Throughout the western states, one of the consequences of full water appropriations and dwindling supplies is a renewed focus on the quality of existing supplies. Under current water quality regulations, how water users affect the quality of the water they divert and consume is the subject of increasing scrutiny.

New Mexico law encourages the re-use of effluent by making it the private property of the entity developing the effluent. Roswell v. Reynolds, 99 N.M. 84, 654 P.2d 537 (1982). In addition, persons that shift to drip systems to conserve water have been allowed to spread their conserved water on adjoining land owned by them. See generally Sun Vineyards, Inc. v. Luna County Wine Dev. Corp., 107 N.M. 524, 760 P.2d 1290 (1988). LRPA assists Clients’ efforts to comply with the latest conservation technology.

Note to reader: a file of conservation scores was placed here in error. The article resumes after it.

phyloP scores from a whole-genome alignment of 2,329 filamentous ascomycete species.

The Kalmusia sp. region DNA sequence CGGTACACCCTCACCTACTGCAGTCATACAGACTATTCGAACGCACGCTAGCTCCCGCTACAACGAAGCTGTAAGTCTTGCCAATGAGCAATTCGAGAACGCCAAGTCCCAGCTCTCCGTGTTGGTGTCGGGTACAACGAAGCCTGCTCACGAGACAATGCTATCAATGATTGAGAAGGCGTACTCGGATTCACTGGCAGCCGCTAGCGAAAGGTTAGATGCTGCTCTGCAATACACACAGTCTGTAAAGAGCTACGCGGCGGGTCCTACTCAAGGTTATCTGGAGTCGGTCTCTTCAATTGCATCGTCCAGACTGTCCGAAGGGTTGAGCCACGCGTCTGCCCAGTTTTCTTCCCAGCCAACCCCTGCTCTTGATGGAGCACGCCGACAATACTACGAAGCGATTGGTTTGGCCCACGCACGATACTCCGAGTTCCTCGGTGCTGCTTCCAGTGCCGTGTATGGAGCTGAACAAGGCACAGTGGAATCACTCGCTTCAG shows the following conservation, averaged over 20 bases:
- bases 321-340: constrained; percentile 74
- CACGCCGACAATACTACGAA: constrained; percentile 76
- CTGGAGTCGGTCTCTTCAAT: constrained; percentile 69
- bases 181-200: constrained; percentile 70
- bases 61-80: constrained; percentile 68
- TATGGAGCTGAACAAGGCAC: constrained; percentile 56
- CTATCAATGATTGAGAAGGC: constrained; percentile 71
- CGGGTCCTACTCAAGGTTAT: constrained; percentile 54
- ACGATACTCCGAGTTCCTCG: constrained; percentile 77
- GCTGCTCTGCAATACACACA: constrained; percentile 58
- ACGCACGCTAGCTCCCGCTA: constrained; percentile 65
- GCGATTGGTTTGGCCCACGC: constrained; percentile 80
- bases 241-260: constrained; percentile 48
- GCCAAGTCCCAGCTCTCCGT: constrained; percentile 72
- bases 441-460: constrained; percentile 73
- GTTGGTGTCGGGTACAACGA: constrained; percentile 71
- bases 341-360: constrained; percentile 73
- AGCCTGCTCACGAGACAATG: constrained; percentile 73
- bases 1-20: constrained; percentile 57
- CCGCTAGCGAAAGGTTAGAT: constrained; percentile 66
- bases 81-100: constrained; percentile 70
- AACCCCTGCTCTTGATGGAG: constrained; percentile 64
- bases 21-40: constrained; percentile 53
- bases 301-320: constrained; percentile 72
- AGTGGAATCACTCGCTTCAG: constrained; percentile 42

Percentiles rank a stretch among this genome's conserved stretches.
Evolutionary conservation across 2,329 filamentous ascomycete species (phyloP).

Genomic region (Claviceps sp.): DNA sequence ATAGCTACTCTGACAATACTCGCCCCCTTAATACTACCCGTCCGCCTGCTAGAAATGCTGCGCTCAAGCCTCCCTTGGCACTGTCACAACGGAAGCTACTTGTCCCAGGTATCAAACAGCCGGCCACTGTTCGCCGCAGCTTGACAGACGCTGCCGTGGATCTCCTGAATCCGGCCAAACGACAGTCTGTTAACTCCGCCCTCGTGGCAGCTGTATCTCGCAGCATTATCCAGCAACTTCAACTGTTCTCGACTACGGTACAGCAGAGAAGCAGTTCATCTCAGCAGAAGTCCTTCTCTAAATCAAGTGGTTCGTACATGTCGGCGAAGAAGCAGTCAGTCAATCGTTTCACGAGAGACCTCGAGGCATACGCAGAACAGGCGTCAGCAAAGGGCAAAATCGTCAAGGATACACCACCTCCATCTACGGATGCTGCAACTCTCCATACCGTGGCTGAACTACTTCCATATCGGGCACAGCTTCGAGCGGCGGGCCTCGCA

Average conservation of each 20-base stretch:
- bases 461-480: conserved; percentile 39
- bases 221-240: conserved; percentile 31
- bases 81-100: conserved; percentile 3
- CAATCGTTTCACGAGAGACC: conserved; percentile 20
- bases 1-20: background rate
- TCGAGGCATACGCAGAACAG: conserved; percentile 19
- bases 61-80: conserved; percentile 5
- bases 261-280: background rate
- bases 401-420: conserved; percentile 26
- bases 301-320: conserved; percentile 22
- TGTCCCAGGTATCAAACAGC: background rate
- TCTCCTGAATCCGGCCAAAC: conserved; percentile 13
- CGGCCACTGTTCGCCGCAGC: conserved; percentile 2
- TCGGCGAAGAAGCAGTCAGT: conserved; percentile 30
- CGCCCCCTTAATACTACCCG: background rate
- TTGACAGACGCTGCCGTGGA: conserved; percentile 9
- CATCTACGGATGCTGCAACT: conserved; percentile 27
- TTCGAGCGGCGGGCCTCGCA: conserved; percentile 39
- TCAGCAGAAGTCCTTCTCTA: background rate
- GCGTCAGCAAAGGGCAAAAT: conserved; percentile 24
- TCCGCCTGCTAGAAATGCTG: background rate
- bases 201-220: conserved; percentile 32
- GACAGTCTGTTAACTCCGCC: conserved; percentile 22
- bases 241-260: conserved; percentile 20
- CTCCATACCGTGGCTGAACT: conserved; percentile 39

Implementation of the Clean Water Act, among other factors, has resulted in new initiatives geared toward water re-use in New Mexico. Efforts aimed at the maximum use of water and treated effluent are resulting in water re-use programs using both conservation easements and New Mexico’s abundant open spaces to protect aquifer recharge areas on properties to ensure maximum natural return of rainwater to water tables.

LRPA regularly assists Clients with water quality permitting and regulatory compliance with respect to NPDES permits and TMDL requirements. LRPA provides representation with respect to all aspects of water and wastewater treatment.